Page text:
BLITZER: On that point, Ambassador Murphy; is that something you think the administration -- the Bush administration -- and members of Congress should be open to introducing U.S. troops to this part of the world?

MURPHY: Well, I think they should be open to it, but really only as part of an international force. We've been part, for decades, of various U.N. observer forces on the Golan Heights, in the Sinai Desert -- but, it's not been an exclusively American force -- and I think an international force, which would probably have to come out of some sort of international conference. Some sort of decision in that atmosphere is something the administration would and should consider.

BLITZER: Jamie Rubin, how concerned are you that the Secretary of State is now getting so personally, so intimately, involved in these Israeli-Palestinian negotiations, if you will. It's much more difficult for the Israelis and the Palestinians to say no to the Secretary of State than it is to say no to General Zeni or some lesser official who might be dispatched by the Bush administration. Is the Secretary now falling into that kind of situation -- that the Bush administration initially sought to avoid, where he personally would have to get involved in all these nuanced talks?

RUBIN: Well, clearly, the Secretary is falling into that very situation that they had feared. But it's not something they should fear. Let's face it: preventing the Middle East from collapsing into calamitous violence is a primary responsibility of the Chief Diplomat of the United States.

And, I think what's happened here is that the administration and many of its supporters and many in Congress have come -- have accepted the idea that every time the Secretary of State goes to the Middle East, he has to succeed. And achieve some great breakthrough. That's not the way the Middle East works. The way the Middle East worked for Secretary Baker, in the first Bush administration; for Secretary Christopher, for Secretary Albright, is that you have to do the painstaking work, and you have to do it time and time and time again. That's part of the job of Secretary's of State, to get in there, to try to move things forward, and I don't think that the administration or its critics should regard Secretary Powell's inability to have a breakthrough on this trip as a failure.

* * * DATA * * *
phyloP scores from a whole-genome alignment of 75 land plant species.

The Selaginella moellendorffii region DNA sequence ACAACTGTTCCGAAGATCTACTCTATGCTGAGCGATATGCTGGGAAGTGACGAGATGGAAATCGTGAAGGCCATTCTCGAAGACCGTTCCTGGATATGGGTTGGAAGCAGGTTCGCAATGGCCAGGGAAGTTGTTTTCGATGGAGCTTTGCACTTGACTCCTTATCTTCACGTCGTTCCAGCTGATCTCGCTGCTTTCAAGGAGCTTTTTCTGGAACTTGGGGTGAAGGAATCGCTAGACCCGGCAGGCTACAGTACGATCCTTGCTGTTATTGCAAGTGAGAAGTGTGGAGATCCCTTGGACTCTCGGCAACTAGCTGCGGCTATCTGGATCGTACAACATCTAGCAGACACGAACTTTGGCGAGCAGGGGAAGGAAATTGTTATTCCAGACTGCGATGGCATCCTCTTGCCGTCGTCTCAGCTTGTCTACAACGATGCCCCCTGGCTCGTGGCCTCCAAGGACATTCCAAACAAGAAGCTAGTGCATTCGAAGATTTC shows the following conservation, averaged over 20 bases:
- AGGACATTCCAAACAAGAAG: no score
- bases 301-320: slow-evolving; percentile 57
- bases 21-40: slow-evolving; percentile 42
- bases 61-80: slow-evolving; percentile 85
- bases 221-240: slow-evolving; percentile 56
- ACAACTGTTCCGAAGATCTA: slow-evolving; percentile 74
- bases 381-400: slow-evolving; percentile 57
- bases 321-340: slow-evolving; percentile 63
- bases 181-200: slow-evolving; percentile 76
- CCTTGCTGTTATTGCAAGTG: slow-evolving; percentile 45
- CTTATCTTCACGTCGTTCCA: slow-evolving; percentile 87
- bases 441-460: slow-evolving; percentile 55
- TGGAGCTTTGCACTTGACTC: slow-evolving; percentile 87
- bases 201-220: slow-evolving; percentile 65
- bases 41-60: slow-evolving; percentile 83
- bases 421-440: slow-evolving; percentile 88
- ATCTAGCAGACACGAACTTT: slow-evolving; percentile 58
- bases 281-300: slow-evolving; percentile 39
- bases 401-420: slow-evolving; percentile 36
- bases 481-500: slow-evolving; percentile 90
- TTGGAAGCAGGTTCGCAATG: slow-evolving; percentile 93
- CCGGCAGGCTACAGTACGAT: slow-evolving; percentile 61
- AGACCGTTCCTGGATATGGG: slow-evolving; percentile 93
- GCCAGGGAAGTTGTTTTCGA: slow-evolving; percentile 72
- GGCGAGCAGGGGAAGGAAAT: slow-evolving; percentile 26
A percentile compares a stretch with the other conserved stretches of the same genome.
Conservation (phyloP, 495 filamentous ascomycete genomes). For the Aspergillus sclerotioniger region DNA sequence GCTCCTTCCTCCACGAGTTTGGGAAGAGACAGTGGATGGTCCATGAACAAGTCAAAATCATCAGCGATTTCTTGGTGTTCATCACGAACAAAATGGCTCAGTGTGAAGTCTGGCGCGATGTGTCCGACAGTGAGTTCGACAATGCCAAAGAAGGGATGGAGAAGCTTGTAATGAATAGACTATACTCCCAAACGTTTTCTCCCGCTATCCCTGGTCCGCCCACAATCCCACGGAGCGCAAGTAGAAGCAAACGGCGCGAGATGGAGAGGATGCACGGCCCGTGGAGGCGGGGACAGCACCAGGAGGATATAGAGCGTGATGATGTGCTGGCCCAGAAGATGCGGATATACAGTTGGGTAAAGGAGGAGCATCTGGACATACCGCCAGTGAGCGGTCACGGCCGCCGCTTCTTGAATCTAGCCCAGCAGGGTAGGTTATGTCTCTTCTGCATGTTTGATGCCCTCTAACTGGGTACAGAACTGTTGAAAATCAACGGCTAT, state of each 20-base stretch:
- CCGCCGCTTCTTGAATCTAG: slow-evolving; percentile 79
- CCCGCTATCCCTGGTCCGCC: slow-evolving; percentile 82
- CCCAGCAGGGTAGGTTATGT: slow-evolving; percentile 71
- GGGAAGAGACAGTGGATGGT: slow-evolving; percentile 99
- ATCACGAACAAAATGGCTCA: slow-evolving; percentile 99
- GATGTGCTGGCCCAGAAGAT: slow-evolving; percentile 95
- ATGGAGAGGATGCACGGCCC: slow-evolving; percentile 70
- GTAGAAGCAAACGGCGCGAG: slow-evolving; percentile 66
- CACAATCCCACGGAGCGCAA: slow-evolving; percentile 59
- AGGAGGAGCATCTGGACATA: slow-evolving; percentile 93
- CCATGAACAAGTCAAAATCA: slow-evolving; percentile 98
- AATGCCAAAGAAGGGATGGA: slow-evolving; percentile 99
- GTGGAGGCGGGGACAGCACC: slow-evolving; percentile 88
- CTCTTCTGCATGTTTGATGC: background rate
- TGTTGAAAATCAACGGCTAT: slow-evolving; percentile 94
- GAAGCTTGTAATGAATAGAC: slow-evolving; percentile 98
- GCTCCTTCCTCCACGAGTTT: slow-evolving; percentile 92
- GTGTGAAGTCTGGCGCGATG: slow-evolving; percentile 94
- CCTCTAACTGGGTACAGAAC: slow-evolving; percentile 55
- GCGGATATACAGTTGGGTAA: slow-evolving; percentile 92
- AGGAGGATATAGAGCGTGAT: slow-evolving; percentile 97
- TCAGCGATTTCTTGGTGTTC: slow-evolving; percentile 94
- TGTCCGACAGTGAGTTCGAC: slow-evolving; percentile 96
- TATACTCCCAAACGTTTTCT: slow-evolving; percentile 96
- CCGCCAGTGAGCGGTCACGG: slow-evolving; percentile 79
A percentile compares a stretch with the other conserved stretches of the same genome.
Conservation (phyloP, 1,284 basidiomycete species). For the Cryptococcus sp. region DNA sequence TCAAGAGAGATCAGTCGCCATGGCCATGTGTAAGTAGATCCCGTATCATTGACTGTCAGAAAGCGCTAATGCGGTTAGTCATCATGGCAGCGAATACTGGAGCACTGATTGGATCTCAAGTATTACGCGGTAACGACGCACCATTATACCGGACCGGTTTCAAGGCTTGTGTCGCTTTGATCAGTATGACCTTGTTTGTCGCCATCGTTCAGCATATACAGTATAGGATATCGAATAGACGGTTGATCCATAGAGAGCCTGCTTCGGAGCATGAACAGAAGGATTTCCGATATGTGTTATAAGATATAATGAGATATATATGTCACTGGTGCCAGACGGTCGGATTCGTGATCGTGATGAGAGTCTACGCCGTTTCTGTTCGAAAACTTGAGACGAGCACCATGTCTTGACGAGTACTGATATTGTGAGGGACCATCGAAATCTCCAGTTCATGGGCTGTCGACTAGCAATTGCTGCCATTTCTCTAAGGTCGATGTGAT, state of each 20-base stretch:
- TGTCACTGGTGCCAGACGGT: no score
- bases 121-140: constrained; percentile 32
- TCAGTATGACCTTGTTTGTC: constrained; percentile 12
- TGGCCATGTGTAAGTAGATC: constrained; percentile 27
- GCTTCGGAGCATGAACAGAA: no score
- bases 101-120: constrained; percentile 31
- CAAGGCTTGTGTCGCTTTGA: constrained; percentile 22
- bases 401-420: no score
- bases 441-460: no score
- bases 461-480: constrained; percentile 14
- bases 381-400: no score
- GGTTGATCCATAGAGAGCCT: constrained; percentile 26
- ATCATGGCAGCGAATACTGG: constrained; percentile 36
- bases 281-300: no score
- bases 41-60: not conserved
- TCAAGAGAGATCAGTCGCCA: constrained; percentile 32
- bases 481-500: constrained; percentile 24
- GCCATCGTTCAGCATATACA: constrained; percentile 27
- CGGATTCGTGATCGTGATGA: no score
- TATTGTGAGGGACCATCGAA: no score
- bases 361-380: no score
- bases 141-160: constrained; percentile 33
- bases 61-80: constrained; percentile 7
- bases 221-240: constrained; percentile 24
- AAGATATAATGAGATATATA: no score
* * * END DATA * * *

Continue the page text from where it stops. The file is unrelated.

If he opens the door to a process that will enable the United States to put pressure on both sides, and get us out of the abyss that we're heading for, that will be appropriate for the role of Secretary of State. If the standard always is that the Secretary of State has to go make a breakthrough every time he steps foot in Jerusalem or in the West Bank, it's a prescription for the kind of disaster that we're now in. Where 18 months have gone by, the administration for some legitimate reason didn't want to dive in -- but the result has been the two parties get more locked into their positions, the revenge builds, the hate builds, and all of the problems get harder and harder to solve.

So, it has to be clear that the standard is not a breakthrough. The standard is one small step forward. And that's a lot in the Middle East, given how difficult and extremely difficult it is.

BLITZER: OK. I want to thank both of our guests, Jamie Rubin and Richard Murphy, two former Assistant Secretary's of State. Thanks so much for your thoughts.